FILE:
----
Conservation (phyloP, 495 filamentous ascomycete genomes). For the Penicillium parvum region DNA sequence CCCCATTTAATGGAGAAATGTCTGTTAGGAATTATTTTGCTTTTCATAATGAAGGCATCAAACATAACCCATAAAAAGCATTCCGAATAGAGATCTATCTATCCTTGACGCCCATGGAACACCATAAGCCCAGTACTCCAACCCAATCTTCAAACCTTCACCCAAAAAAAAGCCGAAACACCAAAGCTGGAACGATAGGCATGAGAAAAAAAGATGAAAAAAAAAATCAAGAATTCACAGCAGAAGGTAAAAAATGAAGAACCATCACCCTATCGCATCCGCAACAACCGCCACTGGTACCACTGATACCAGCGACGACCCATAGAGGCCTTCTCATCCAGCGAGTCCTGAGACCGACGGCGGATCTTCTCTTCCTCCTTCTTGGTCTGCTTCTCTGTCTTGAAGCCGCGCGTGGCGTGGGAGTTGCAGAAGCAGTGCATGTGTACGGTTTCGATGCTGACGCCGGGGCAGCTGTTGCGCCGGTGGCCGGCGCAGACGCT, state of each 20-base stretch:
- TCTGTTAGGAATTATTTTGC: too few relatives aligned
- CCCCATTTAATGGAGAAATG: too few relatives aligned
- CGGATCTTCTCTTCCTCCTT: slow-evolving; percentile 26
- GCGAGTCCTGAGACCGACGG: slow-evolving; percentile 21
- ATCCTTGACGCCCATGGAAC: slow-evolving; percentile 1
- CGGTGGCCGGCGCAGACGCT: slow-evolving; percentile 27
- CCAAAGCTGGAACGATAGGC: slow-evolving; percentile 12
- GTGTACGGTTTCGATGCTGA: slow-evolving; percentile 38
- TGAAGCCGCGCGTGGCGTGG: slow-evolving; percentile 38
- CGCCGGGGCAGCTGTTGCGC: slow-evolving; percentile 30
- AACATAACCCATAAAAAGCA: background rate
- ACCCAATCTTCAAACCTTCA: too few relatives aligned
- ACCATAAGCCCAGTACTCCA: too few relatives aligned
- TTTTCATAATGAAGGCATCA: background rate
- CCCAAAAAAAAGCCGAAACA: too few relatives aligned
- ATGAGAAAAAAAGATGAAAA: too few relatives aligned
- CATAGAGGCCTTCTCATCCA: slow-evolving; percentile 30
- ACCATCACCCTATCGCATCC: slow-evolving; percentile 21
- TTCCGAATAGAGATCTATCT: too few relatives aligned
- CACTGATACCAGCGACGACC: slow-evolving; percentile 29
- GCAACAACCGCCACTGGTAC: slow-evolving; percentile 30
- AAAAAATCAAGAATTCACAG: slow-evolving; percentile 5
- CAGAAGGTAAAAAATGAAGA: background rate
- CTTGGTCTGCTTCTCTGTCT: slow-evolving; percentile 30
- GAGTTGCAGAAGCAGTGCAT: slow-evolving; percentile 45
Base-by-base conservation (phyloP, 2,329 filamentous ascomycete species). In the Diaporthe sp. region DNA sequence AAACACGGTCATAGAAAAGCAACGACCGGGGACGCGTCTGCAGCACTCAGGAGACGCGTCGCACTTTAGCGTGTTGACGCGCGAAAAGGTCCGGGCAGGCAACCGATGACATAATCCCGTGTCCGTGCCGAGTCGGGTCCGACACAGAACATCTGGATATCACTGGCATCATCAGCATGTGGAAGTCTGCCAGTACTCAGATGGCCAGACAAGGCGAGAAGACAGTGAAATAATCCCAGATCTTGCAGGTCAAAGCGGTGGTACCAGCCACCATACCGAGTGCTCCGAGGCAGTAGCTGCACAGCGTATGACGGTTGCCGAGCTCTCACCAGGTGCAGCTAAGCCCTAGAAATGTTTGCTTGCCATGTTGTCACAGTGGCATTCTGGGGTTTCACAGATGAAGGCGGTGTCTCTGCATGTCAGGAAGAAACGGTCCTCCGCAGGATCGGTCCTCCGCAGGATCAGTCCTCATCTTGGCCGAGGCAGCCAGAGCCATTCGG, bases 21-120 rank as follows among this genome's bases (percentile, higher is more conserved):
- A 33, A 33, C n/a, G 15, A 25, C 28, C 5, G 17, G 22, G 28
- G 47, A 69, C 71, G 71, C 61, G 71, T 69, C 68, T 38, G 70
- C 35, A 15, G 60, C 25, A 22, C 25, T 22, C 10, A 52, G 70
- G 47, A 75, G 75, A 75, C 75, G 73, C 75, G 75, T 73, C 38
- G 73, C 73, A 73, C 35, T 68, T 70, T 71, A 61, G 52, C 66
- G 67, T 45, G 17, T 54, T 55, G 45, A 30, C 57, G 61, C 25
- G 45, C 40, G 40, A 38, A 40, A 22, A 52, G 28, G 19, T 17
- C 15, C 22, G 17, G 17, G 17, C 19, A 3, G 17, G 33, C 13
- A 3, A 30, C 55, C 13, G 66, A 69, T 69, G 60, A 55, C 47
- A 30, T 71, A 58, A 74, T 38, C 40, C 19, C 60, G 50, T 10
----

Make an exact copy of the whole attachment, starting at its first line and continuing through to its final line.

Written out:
Conservation (phyloP, 495 filamentous ascomycete genomes). For the Penicillium parvum region DNA sequence CCCCATTTAATGGAGAAATGTCTGTTAGGAATTATTTTGCTTTTCATAATGAAGGCATCAAACATAACCCATAAAAAGCATTCCGAATAGAGATCTATCTATCCTTGACGCCCATGGAACACCATAAGCCCAGTACTCCAACCCAATCTTCAAACCTTCACCCAAAAAAAAGCCGAAACACCAAAGCTGGAACGATAGGCATGAGAAAAAAAGATGAAAAAAAAAATCAAGAATTCACAGCAGAAGGTAAAAAATGAAGAACCATCACCCTATCGCATCCGCAACAACCGCCACTGGTACCACTGATACCAGCGACGACCCATAGAGGCCTTCTCATCCAGCGAGTCCTGAGACCGACGGCGGATCTTCTCTTCCTCCTTCTTGGTCTGCTTCTCTGTCTTGAAGCCGCGCGTGGCGTGGGAGTTGCAGAAGCAGTGCATGTGTACGGTTTCGATGCTGACGCCGGGGCAGCTGTTGCGCCGGTGGCCGGCGCAGACGCT, state of each 20-base stretch:
- TCTGTTAGGAATTATTTTGC: too few relatives aligned
- CCCCATTTAATGGAGAAATG: too few relatives aligned
- CGGATCTTCTCTTCCTCCTT: slow-evolving; percentile 26
- GCGAGTCCTGAGACCGACGG: slow-evolving; percentile 21
- ATCCTTGACGCCCATGGAAC: slow-evolving; percentile 1
- CGGTGGCCGGCGCAGACGCT: slow-evolving; percentile 27
- CCAAAGCTGGAACGATAGGC: slow-evolving; percentile 12
- GTGTACGGTTTCGATGCTGA: slow-evolving; percentile 38
- TGAAGCCGCGCGTGGCGTGG: slow-evolving; percentile 38
- CGCCGGGGCAGCTGTTGCGC: slow-evolving; percentile 30
- AACATAACCCATAAAAAGCA: background rate
- ACCCAATCTTCAAACCTTCA: too few relatives aligned
- ACCATAAGCCCAGTACTCCA: too few relatives aligned
- TTTTCATAATGAAGGCATCA: background rate
- CCCAAAAAAAAGCCGAAACA: too few relatives aligned
- ATGAGAAAAAAAGATGAAAA: too few relatives aligned
- CATAGAGGCCTTCTCATCCA: slow-evolving; percentile 30
- ACCATCACCCTATCGCATCC: slow-evolving; percentile 21
- TTCCGAATAGAGATCTATCT: too few relatives aligned
- CACTGATACCAGCGACGACC: slow-evolving; percentile 29
- GCAACAACCGCCACTGGTAC: slow-evolving; percentile 30
- AAAAAATCAAGAATTCACAG: slow-evolving; percentile 5
- CAGAAGGTAAAAAATGAAGA: background rate
- CTTGGTCTGCTTCTCTGTCT: slow-evolving; percentile 30
- GAGTTGCAGAAGCAGTGCAT: slow-evolving; percentile 45
Base-by-base conservation (phyloP, 2,329 filamentous ascomycete species). In the Diaporthe sp. region DNA sequence AAACACGGTCATAGAAAAGCAACGACCGGGGACGCGTCTGCAGCACTCAGGAGACGCGTCGCACTTTAGCGTGTTGACGCGCGAAAAGGTCCGGGCAGGCAACCGATGACATAATCCCGTGTCCGTGCCGAGTCGGGTCCGACACAGAACATCTGGATATCACTGGCATCATCAGCATGTGGAAGTCTGCCAGTACTCAGATGGCCAGACAAGGCGAGAAGACAGTGAAATAATCCCAGATCTTGCAGGTCAAAGCGGTGGTACCAGCCACCATACCGAGTGCTCCGAGGCAGTAGCTGCACAGCGTATGACGGTTGCCGAGCTCTCACCAGGTGCAGCTAAGCCCTAGAAATGTTTGCTTGCCATGTTGTCACAGTGGCATTCTGGGGTTTCACAGATGAAGGCGGTGTCTCTGCATGTCAGGAAGAAACGGTCCTCCGCAGGATCGGTCCTCCGCAGGATCAGTCCTCATCTTGGCCGAGGCAGCCAGAGCCATTCGG, bases 21-120 rank as follows among this genome's bases (percentile, higher is more conserved):
- A 33, A 33, C n/a, G 15, A 25, C 28, C 5, G 17, G 22, G 28
- G 47, A 69, C 71, G 71, C 61, G 71, T 69, C 68, T 38, G 70
- C 35, A 15, G 60, C 25, A 22, C 25, T 22, C 10, A 52, G 70
- G 47, A 75, G 75, A 75, C 75, G 73, C 75, G 75, T 73, C 38
- G 73, C 73, A 73, C 35, T 68, T 70, T 71, A 61, G 52, C 66
- G 67, T 45, G 17, T 54, T 55, G 45, A 30, C 57, G 61, C 25
- G 45, C 40, G 40, A 38, A 40, A 22, A 52, G 28, G 19, T 17
- C 15, C 22, G 17, G 17, G 17, C 19, A 3, G 17, G 33, C 13
- A 3, A 30, C 55, C 13, G 66, A 69, T 69, G 60, A 55, C 47
- A 30, T 71, A 58, A 74, T 38, C 40, C 19, C 60, G 50, T 10